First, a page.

Black cloud hangs over the US

May 26, 2000

American college presidents continue to be submerged in a wave of scandals.

The president of Century College, Minnesota, Charles Hays, has been forced to resign after an investigation found he had repeatedly made sexually and racially offensive comments to employees and printed email messages containing sexual content.

He denied the charges, but "indicated that his resignation would be in the best interests of the college", according to a statement from the school. Investigators said Dr Hays had blamed his Texas upbringing for the ribald behaviour, which he said had been misunderstood.

In a separate case, Alan Stone, president of Alma College, Michigan, resigned after odd behaviour that caused the departure of all the college's top administrators and led to two votes of no confidence by the board of trustees.

Dr Stone was described as a "micromanager", who had attacked faculty and students for disagreeing with him. A gifted fundraiser off campus, he alienated people on campus with his hot temper and once refused to acknowledge a student at an awards convocation because her faculty adviser had been one of his principal critics.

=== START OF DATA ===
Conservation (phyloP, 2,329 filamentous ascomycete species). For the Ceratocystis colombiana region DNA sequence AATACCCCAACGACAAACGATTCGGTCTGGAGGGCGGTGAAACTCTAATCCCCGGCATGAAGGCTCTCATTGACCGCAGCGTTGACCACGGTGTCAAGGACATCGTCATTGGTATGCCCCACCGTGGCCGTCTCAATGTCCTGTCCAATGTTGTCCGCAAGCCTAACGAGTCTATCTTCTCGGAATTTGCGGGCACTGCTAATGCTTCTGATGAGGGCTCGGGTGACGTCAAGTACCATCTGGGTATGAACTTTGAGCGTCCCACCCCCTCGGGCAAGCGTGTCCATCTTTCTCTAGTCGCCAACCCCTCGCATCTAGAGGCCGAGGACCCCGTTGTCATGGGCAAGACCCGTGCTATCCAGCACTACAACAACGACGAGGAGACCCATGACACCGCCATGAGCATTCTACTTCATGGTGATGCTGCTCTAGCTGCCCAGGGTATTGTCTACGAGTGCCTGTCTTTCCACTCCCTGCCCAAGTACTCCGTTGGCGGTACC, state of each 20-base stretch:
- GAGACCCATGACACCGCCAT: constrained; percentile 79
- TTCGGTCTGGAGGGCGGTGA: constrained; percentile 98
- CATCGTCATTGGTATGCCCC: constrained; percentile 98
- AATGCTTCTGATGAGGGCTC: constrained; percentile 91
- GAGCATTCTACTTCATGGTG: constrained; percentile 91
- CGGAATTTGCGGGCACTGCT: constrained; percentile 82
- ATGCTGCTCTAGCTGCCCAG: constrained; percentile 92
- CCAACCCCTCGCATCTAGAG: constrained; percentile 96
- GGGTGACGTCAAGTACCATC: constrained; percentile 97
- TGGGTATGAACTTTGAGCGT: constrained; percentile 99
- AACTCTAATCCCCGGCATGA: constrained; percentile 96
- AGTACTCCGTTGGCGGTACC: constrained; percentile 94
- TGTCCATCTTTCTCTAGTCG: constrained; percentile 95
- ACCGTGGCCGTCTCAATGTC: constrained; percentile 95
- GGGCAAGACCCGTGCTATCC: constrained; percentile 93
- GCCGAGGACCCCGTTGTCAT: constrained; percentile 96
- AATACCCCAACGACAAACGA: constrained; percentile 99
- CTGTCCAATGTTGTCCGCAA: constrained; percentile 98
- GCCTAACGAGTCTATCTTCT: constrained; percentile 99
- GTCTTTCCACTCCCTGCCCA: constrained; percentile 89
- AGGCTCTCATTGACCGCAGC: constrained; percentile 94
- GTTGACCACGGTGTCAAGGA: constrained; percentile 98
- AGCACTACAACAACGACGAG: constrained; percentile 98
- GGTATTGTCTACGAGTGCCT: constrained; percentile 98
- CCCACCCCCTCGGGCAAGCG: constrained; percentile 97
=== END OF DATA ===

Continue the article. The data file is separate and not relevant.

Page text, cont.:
The president of Hastings College, Nebraska, Richard Hoover, announced his retirement amid allegations that he had committed plagiarism. He acknowledged copying remarks for a speech from an email message someone had sent him. Dr Hoover immediately retired, but he denied any wrongdoing. He said his actions did not comprise plagiarism because he did not know who had written the original message.

Scott Miller, president of Wesley College, Delaware, was accused of plagiarising a speech written by Claire Gaudiani, president of Connecticut College, who, in turn, is the subject of a petition by faculty seeking her dismissal for spending practices that have resulted in budget cuts.

At Wesley, an undergraduate doing research discovered a paper by Dr Miller that contained word-for-word sections of a speech written years before by Dr Gaudiani. Dr Miller's biography also apparently contains misleading information. He said he could not explain the lapses.

"Plagiarism is hard to understand coming from faculty members and administrators, not only in general, but because it's very difficult for us to hold students to higher standards if we don't meet them ourselves," Dr Gaudiani said in a statement.

Days later, in an unrelated development, the Connecticut College faculty signed a petition demanding that Dr Gaudiani should be removed. They said she had failed to consult them before making decisions and had made spending decisions that had forced budget cuts.

The cases are the latest in a 12-month roll of disasters surrounding university heads in the US.

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